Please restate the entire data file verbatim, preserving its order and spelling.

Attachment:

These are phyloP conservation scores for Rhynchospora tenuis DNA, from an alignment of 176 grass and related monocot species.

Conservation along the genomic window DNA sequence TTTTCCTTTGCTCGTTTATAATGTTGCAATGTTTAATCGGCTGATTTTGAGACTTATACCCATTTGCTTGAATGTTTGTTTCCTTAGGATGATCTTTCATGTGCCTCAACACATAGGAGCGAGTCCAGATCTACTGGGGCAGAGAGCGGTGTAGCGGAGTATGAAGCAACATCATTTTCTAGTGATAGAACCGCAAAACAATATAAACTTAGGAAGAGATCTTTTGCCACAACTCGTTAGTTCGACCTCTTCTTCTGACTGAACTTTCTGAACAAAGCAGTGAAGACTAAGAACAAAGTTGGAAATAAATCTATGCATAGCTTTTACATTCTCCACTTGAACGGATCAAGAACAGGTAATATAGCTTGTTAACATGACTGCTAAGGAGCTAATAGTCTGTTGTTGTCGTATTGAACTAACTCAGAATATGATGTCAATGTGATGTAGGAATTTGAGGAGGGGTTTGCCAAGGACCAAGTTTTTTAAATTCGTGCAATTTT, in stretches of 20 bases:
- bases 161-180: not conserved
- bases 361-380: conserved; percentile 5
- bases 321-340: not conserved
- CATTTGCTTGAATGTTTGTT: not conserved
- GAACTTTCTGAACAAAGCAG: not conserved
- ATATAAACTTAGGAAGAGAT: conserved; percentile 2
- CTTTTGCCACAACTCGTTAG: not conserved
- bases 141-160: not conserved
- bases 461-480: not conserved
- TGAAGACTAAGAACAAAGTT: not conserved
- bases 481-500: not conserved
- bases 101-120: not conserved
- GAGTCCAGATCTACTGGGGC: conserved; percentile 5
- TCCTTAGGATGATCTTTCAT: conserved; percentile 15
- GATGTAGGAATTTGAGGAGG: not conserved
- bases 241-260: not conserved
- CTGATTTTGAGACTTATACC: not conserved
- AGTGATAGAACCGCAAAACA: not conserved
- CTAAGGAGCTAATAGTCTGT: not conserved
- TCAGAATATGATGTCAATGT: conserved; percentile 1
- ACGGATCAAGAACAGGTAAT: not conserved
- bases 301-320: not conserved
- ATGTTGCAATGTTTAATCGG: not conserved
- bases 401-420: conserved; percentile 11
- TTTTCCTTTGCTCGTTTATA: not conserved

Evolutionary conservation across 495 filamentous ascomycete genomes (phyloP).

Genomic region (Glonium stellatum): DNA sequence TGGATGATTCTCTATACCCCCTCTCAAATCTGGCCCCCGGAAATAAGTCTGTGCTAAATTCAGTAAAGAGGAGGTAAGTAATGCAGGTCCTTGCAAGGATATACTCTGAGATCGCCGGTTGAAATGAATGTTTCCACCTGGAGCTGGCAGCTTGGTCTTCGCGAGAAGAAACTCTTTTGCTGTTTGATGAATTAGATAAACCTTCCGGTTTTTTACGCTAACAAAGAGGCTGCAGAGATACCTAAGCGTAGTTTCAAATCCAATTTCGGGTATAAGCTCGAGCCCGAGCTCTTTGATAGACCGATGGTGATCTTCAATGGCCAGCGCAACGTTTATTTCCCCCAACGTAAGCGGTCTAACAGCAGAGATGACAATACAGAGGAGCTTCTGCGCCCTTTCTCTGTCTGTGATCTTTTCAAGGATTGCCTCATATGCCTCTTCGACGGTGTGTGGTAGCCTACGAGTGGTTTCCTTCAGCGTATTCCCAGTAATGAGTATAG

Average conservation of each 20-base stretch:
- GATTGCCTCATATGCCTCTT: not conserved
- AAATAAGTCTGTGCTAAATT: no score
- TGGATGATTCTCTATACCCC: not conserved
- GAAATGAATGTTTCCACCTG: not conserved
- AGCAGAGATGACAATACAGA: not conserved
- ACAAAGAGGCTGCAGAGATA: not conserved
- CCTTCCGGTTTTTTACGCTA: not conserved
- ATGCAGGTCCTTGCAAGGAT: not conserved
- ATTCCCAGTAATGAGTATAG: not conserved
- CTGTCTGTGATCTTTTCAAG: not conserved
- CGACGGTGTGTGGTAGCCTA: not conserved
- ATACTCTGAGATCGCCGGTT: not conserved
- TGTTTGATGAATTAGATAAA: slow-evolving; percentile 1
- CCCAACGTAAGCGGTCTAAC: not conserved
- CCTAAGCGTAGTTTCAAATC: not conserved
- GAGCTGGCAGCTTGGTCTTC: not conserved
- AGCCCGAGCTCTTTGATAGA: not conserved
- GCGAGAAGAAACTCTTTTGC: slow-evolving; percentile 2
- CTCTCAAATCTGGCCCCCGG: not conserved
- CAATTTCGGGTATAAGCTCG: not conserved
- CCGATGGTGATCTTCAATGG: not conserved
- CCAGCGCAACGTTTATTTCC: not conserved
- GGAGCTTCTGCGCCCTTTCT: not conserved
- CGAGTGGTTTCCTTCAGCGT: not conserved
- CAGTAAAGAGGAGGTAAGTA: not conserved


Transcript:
These are phyloP conservation scores for Rhynchospora tenuis DNA, from an alignment of 176 grass and related monocot species.

Conservation along the genomic window DNA sequence TTTTCCTTTGCTCGTTTATAATGTTGCAATGTTTAATCGGCTGATTTTGAGACTTATACCCATTTGCTTGAATGTTTGTTTCCTTAGGATGATCTTTCATGTGCCTCAACACATAGGAGCGAGTCCAGATCTACTGGGGCAGAGAGCGGTGTAGCGGAGTATGAAGCAACATCATTTTCTAGTGATAGAACCGCAAAACAATATAAACTTAGGAAGAGATCTTTTGCCACAACTCGTTAGTTCGACCTCTTCTTCTGACTGAACTTTCTGAACAAAGCAGTGAAGACTAAGAACAAAGTTGGAAATAAATCTATGCATAGCTTTTACATTCTCCACTTGAACGGATCAAGAACAGGTAATATAGCTTGTTAACATGACTGCTAAGGAGCTAATAGTCTGTTGTTGTCGTATTGAACTAACTCAGAATATGATGTCAATGTGATGTAGGAATTTGAGGAGGGGTTTGCCAAGGACCAAGTTTTTTAAATTCGTGCAATTTT, in stretches of 20 bases:
- bases 161-180: not conserved
- bases 361-380: conserved; percentile 5
- bases 321-340: not conserved
- CATTTGCTTGAATGTTTGTT: not conserved
- GAACTTTCTGAACAAAGCAG: not conserved
- ATATAAACTTAGGAAGAGAT: conserved; percentile 2
- CTTTTGCCACAACTCGTTAG: not conserved
- bases 141-160: not conserved
- bases 461-480: not conserved
- TGAAGACTAAGAACAAAGTT: not conserved
- bases 481-500: not conserved
- bases 101-120: not conserved
- GAGTCCAGATCTACTGGGGC: conserved; percentile 5
- TCCTTAGGATGATCTTTCAT: conserved; percentile 15
- GATGTAGGAATTTGAGGAGG: not conserved
- bases 241-260: not conserved
- CTGATTTTGAGACTTATACC: not conserved
- AGTGATAGAACCGCAAAACA: not conserved
- CTAAGGAGCTAATAGTCTGT: not conserved
- TCAGAATATGATGTCAATGT: conserved; percentile 1
- ACGGATCAAGAACAGGTAAT: not conserved
- bases 301-320: not conserved
- ATGTTGCAATGTTTAATCGG: not conserved
- bases 401-420: conserved; percentile 11
- TTTTCCTTTGCTCGTTTATA: not conserved

Evolutionary conservation across 495 filamentous ascomycete genomes (phyloP).

Genomic region (Glonium stellatum): DNA sequence TGGATGATTCTCTATACCCCCTCTCAAATCTGGCCCCCGGAAATAAGTCTGTGCTAAATTCAGTAAAGAGGAGGTAAGTAATGCAGGTCCTTGCAAGGATATACTCTGAGATCGCCGGTTGAAATGAATGTTTCCACCTGGAGCTGGCAGCTTGGTCTTCGCGAGAAGAAACTCTTTTGCTGTTTGATGAATTAGATAAACCTTCCGGTTTTTTACGCTAACAAAGAGGCTGCAGAGATACCTAAGCGTAGTTTCAAATCCAATTTCGGGTATAAGCTCGAGCCCGAGCTCTTTGATAGACCGATGGTGATCTTCAATGGCCAGCGCAACGTTTATTTCCCCCAACGTAAGCGGTCTAACAGCAGAGATGACAATACAGAGGAGCTTCTGCGCCCTTTCTCTGTCTGTGATCTTTTCAAGGATTGCCTCATATGCCTCTTCGACGGTGTGTGGTAGCCTACGAGTGGTTTCCTTCAGCGTATTCCCAGTAATGAGTATAG

Average conservation of each 20-base stretch:
- GATTGCCTCATATGCCTCTT: not conserved
- AAATAAGTCTGTGCTAAATT: no score
- TGGATGATTCTCTATACCCC: not conserved
- GAAATGAATGTTTCCACCTG: not conserved
- AGCAGAGATGACAATACAGA: not conserved
- ACAAAGAGGCTGCAGAGATA: not conserved
- CCTTCCGGTTTTTTACGCTA: not conserved
- ATGCAGGTCCTTGCAAGGAT: not conserved
- ATTCCCAGTAATGAGTATAG: not conserved
- CTGTCTGTGATCTTTTCAAG: not conserved
- CGACGGTGTGTGGTAGCCTA: not conserved
- ATACTCTGAGATCGCCGGTT: not conserved
- TGTTTGATGAATTAGATAAA: slow-evolving; percentile 1
- CCCAACGTAAGCGGTCTAAC: not conserved
- CCTAAGCGTAGTTTCAAATC: not conserved
- GAGCTGGCAGCTTGGTCTTC: not conserved
- AGCCCGAGCTCTTTGATAGA: not conserved
- GCGAGAAGAAACTCTTTTGC: slow-evolving; percentile 2
- CTCTCAAATCTGGCCCCCGG: not conserved
- CAATTTCGGGTATAAGCTCG: not conserved
- CCGATGGTGATCTTCAATGG: not conserved
- CCAGCGCAACGTTTATTTCC: not conserved
- GGAGCTTCTGCGCCCTTTCT: not conserved
- CGAGTGGTTTCCTTCAGCGT: not conserved
- CAGTAAAGAGGAGGTAAGTA: not conserved